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Molecular Plant Pathology

Use of Random Amplified Polymorphic DNA (RAPD) to Characterize Race 2 of Fusarium oxysporum f. sp. pisi. M. J. Grajal-Martin, Washington State University, Pullman; C. J. Simon(2), and F. J. Muehlbauer(3). (2)(3)USDA-ARS, Washington State University, Pullman. Phytopathology 83:612-614. Accepted for publication 13 February 1993. This article is in the public domain and not copyrightable. It may be freely reprinted with customary crediting of the source. The American Phytopathological Society, 1993. DOI: 10.1094/Phyto-83-612.

Genetic variability within four races of Fusarium oxysporum f. sp. pisi was assessed by random amplified polymorphic DNA (RAPD). Banding patterns generated from isolates of race 2 by 14 selected primers were uniform relative to patterns generated from races 1, 5, and 6. Isolates of races 1, 5, and 6 showed much greater variability within each race than did isolates of race 2. The high level of genetic variability among and within races of F. o. pisi allowed for fingerprinting of most of the isolates by examining patterns produced by several primers. Generalized race-specific patterns were not found for races 1, 5, and 6. The results suggested that races 1, 5, and 6 be grouped separately from race 2. Similarities and differences in banding patterns obtained by RAPD could be a useful molecular tool in evolutionary studies of the origins of different races.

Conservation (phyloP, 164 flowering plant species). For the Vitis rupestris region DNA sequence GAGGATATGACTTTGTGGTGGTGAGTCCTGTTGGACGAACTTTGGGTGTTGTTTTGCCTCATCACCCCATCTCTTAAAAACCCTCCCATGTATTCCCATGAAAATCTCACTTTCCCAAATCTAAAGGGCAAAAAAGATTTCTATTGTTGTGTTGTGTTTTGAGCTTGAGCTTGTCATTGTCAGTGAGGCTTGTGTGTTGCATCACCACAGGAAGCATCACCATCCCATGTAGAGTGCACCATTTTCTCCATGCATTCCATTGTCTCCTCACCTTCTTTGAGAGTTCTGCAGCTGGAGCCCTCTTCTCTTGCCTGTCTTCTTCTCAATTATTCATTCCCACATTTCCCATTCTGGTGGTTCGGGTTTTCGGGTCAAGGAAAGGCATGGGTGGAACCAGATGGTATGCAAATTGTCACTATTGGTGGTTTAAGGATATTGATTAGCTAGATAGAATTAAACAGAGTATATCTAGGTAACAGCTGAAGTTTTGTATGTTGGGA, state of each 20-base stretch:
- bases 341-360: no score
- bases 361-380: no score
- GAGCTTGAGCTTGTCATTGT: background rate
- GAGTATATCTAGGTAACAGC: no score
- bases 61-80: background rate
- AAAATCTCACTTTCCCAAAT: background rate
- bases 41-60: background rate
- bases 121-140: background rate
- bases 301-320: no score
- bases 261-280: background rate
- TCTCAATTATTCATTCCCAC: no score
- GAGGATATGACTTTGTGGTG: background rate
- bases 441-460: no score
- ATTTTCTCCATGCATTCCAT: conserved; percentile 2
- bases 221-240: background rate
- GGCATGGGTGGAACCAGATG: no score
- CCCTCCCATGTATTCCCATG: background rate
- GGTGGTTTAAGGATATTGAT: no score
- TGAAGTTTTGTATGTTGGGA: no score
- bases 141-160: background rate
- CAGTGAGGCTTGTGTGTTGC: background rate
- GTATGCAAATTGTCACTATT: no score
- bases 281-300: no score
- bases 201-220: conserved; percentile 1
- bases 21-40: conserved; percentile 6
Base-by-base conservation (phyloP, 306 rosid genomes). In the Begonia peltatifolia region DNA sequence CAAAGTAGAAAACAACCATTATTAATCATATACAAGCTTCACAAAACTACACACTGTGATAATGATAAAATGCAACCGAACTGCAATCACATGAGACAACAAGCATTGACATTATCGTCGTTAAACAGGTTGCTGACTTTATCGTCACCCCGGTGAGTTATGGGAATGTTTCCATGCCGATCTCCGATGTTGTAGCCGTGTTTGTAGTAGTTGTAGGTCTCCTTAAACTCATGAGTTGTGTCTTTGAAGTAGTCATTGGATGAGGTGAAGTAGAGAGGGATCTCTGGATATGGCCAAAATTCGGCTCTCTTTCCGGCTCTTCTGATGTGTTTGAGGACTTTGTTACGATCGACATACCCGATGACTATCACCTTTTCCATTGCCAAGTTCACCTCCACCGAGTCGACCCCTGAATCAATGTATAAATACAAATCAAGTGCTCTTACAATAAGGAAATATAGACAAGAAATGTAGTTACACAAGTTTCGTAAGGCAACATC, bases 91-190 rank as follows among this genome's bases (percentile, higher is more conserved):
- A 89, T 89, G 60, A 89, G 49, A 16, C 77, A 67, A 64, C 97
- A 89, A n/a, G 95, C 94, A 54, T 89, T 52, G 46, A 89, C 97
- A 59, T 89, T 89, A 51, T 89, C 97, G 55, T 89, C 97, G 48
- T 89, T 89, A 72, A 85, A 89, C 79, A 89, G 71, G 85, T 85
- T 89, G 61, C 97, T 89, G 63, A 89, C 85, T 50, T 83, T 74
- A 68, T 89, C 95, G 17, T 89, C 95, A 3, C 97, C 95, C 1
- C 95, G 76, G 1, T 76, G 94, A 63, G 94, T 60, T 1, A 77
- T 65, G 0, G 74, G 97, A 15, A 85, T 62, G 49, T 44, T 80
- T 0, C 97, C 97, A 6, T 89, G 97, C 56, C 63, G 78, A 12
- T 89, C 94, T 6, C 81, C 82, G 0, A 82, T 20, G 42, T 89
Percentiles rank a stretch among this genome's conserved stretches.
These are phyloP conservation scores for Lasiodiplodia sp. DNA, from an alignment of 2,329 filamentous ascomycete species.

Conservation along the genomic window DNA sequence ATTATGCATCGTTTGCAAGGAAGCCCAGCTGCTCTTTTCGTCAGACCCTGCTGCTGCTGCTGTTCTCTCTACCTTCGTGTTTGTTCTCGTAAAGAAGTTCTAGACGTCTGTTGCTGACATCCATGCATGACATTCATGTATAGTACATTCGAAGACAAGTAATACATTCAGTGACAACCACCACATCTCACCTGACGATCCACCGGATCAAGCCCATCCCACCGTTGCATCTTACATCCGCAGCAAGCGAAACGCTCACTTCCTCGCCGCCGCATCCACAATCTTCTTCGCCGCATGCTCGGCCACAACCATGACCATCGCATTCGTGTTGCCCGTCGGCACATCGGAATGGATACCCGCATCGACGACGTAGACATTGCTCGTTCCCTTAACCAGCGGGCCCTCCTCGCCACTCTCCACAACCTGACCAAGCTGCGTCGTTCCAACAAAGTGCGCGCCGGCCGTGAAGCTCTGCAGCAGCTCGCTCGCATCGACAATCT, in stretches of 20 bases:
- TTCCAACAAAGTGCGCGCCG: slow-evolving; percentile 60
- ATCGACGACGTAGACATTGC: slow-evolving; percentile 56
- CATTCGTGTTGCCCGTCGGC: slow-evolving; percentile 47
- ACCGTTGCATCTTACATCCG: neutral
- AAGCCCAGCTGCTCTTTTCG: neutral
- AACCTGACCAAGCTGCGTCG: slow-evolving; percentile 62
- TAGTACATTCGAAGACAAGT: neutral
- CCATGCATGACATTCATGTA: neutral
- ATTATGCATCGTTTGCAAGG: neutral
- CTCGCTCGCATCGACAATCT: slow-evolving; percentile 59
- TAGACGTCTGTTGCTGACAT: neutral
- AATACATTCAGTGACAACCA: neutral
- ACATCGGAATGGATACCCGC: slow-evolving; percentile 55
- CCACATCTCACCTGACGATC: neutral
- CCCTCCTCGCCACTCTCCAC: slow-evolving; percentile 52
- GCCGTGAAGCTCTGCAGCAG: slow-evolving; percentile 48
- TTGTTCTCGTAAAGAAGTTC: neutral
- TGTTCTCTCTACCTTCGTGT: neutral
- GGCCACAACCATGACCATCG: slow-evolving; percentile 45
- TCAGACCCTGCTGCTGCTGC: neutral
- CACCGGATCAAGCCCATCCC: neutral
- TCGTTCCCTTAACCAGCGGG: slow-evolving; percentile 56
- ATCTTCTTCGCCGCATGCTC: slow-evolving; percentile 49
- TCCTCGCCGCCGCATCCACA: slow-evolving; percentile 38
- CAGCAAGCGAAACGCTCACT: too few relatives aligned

Additional keywords: Fusarium wilt of peas.